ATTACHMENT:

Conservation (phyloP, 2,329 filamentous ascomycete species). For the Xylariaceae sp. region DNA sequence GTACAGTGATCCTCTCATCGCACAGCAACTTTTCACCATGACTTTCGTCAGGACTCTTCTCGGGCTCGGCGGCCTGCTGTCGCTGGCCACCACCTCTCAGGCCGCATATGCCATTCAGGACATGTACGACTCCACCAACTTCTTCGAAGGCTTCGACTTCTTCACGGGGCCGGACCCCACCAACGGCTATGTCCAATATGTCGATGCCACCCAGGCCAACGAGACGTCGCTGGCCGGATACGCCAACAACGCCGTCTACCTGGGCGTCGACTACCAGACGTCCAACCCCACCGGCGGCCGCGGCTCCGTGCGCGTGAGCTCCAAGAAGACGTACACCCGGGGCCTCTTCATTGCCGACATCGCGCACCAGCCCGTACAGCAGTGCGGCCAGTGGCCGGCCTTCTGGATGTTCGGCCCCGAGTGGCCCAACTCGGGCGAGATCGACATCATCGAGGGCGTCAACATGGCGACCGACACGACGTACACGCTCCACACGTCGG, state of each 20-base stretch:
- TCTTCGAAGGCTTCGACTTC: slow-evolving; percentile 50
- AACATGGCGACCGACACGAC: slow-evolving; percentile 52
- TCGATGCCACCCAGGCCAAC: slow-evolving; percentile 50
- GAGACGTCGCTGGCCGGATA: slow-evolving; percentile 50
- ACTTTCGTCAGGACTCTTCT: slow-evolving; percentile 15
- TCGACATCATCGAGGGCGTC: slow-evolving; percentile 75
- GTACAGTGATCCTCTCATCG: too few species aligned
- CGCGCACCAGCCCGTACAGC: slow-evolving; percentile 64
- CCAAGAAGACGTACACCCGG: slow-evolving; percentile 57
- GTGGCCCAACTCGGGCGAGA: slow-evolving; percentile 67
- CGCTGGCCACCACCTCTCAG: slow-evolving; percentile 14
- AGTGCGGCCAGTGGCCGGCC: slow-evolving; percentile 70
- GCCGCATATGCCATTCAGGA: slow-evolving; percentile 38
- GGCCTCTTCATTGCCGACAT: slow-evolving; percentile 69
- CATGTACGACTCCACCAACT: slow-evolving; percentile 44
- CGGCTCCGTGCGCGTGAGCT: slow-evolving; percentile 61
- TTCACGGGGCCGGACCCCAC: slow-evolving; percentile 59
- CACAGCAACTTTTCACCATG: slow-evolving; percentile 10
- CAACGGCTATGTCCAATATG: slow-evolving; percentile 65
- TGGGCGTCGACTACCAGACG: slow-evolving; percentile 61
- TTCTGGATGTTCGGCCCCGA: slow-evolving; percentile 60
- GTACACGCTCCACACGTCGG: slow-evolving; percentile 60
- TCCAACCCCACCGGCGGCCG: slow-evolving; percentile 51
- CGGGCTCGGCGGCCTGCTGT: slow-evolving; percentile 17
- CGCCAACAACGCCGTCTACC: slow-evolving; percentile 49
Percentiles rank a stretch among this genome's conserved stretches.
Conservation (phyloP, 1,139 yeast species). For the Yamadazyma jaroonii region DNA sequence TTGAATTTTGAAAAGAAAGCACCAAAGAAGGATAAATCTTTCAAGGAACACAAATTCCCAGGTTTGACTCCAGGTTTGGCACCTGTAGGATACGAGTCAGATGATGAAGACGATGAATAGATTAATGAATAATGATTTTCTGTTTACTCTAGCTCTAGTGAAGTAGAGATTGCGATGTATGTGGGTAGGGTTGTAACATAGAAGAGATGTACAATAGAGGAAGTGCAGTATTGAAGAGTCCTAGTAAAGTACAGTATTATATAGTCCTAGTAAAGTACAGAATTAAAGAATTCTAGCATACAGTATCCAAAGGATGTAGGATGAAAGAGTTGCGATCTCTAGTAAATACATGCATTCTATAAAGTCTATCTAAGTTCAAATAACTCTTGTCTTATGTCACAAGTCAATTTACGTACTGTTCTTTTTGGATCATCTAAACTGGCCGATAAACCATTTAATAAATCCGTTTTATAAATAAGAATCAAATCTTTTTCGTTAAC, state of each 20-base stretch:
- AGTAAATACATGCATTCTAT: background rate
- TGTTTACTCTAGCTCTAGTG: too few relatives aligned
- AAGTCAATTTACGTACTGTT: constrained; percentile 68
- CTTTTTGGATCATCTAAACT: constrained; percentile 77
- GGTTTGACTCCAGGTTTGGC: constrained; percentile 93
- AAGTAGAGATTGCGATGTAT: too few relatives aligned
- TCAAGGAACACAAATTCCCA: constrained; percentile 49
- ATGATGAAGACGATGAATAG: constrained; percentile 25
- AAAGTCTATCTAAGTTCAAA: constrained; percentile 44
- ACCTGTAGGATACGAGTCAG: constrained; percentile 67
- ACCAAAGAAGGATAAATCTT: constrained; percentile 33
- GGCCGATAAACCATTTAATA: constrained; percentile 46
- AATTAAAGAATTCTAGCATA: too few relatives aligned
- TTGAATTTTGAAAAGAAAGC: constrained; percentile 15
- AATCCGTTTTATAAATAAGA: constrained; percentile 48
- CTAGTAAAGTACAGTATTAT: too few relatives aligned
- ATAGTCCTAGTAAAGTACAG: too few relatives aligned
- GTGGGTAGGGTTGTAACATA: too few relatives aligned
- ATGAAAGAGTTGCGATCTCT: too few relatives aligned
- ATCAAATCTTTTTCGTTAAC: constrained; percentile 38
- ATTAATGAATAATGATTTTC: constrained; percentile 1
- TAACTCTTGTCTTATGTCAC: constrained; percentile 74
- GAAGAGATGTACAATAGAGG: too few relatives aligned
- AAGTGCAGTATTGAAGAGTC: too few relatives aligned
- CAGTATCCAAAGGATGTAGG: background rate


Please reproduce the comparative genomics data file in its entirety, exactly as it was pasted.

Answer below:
Conservation (phyloP, 2,329 filamentous ascomycete species). For the Xylariaceae sp. region DNA sequence GTACAGTGATCCTCTCATCGCACAGCAACTTTTCACCATGACTTTCGTCAGGACTCTTCTCGGGCTCGGCGGCCTGCTGTCGCTGGCCACCACCTCTCAGGCCGCATATGCCATTCAGGACATGTACGACTCCACCAACTTCTTCGAAGGCTTCGACTTCTTCACGGGGCCGGACCCCACCAACGGCTATGTCCAATATGTCGATGCCACCCAGGCCAACGAGACGTCGCTGGCCGGATACGCCAACAACGCCGTCTACCTGGGCGTCGACTACCAGACGTCCAACCCCACCGGCGGCCGCGGCTCCGTGCGCGTGAGCTCCAAGAAGACGTACACCCGGGGCCTCTTCATTGCCGACATCGCGCACCAGCCCGTACAGCAGTGCGGCCAGTGGCCGGCCTTCTGGATGTTCGGCCCCGAGTGGCCCAACTCGGGCGAGATCGACATCATCGAGGGCGTCAACATGGCGACCGACACGACGTACACGCTCCACACGTCGG, state of each 20-base stretch:
- TCTTCGAAGGCTTCGACTTC: slow-evolving; percentile 50
- AACATGGCGACCGACACGAC: slow-evolving; percentile 52
- TCGATGCCACCCAGGCCAAC: slow-evolving; percentile 50
- GAGACGTCGCTGGCCGGATA: slow-evolving; percentile 50
- ACTTTCGTCAGGACTCTTCT: slow-evolving; percentile 15
- TCGACATCATCGAGGGCGTC: slow-evolving; percentile 75
- GTACAGTGATCCTCTCATCG: too few species aligned
- CGCGCACCAGCCCGTACAGC: slow-evolving; percentile 64
- CCAAGAAGACGTACACCCGG: slow-evolving; percentile 57
- GTGGCCCAACTCGGGCGAGA: slow-evolving; percentile 67
- CGCTGGCCACCACCTCTCAG: slow-evolving; percentile 14
- AGTGCGGCCAGTGGCCGGCC: slow-evolving; percentile 70
- GCCGCATATGCCATTCAGGA: slow-evolving; percentile 38
- GGCCTCTTCATTGCCGACAT: slow-evolving; percentile 69
- CATGTACGACTCCACCAACT: slow-evolving; percentile 44
- CGGCTCCGTGCGCGTGAGCT: slow-evolving; percentile 61
- TTCACGGGGCCGGACCCCAC: slow-evolving; percentile 59
- CACAGCAACTTTTCACCATG: slow-evolving; percentile 10
- CAACGGCTATGTCCAATATG: slow-evolving; percentile 65
- TGGGCGTCGACTACCAGACG: slow-evolving; percentile 61
- TTCTGGATGTTCGGCCCCGA: slow-evolving; percentile 60
- GTACACGCTCCACACGTCGG: slow-evolving; percentile 60
- TCCAACCCCACCGGCGGCCG: slow-evolving; percentile 51
- CGGGCTCGGCGGCCTGCTGT: slow-evolving; percentile 17
- CGCCAACAACGCCGTCTACC: slow-evolving; percentile 49
Percentiles rank a stretch among this genome's conserved stretches.
Conservation (phyloP, 1,139 yeast species). For the Yamadazyma jaroonii region DNA sequence TTGAATTTTGAAAAGAAAGCACCAAAGAAGGATAAATCTTTCAAGGAACACAAATTCCCAGGTTTGACTCCAGGTTTGGCACCTGTAGGATACGAGTCAGATGATGAAGACGATGAATAGATTAATGAATAATGATTTTCTGTTTACTCTAGCTCTAGTGAAGTAGAGATTGCGATGTATGTGGGTAGGGTTGTAACATAGAAGAGATGTACAATAGAGGAAGTGCAGTATTGAAGAGTCCTAGTAAAGTACAGTATTATATAGTCCTAGTAAAGTACAGAATTAAAGAATTCTAGCATACAGTATCCAAAGGATGTAGGATGAAAGAGTTGCGATCTCTAGTAAATACATGCATTCTATAAAGTCTATCTAAGTTCAAATAACTCTTGTCTTATGTCACAAGTCAATTTACGTACTGTTCTTTTTGGATCATCTAAACTGGCCGATAAACCATTTAATAAATCCGTTTTATAAATAAGAATCAAATCTTTTTCGTTAAC, state of each 20-base stretch:
- AGTAAATACATGCATTCTAT: background rate
- TGTTTACTCTAGCTCTAGTG: too few relatives aligned
- AAGTCAATTTACGTACTGTT: constrained; percentile 68
- CTTTTTGGATCATCTAAACT: constrained; percentile 77
- GGTTTGACTCCAGGTTTGGC: constrained; percentile 93
- AAGTAGAGATTGCGATGTAT: too few relatives aligned
- TCAAGGAACACAAATTCCCA: constrained; percentile 49
- ATGATGAAGACGATGAATAG: constrained; percentile 25
- AAAGTCTATCTAAGTTCAAA: constrained; percentile 44
- ACCTGTAGGATACGAGTCAG: constrained; percentile 67
- ACCAAAGAAGGATAAATCTT: constrained; percentile 33
- GGCCGATAAACCATTTAATA: constrained; percentile 46
- AATTAAAGAATTCTAGCATA: too few relatives aligned
- TTGAATTTTGAAAAGAAAGC: constrained; percentile 15
- AATCCGTTTTATAAATAAGA: constrained; percentile 48
- CTAGTAAAGTACAGTATTAT: too few relatives aligned
- ATAGTCCTAGTAAAGTACAG: too few relatives aligned
- GTGGGTAGGGTTGTAACATA: too few relatives aligned
- ATGAAAGAGTTGCGATCTCT: too few relatives aligned
- ATCAAATCTTTTTCGTTAAC: constrained; percentile 38
- ATTAATGAATAATGATTTTC: constrained; percentile 1
- TAACTCTTGTCTTATGTCAC: constrained; percentile 74
- GAAGAGATGTACAATAGAGG: too few relatives aligned
- AAGTGCAGTATTGAAGAGTC: too few relatives aligned
- CAGTATCCAAAGGATGTAGG: background rate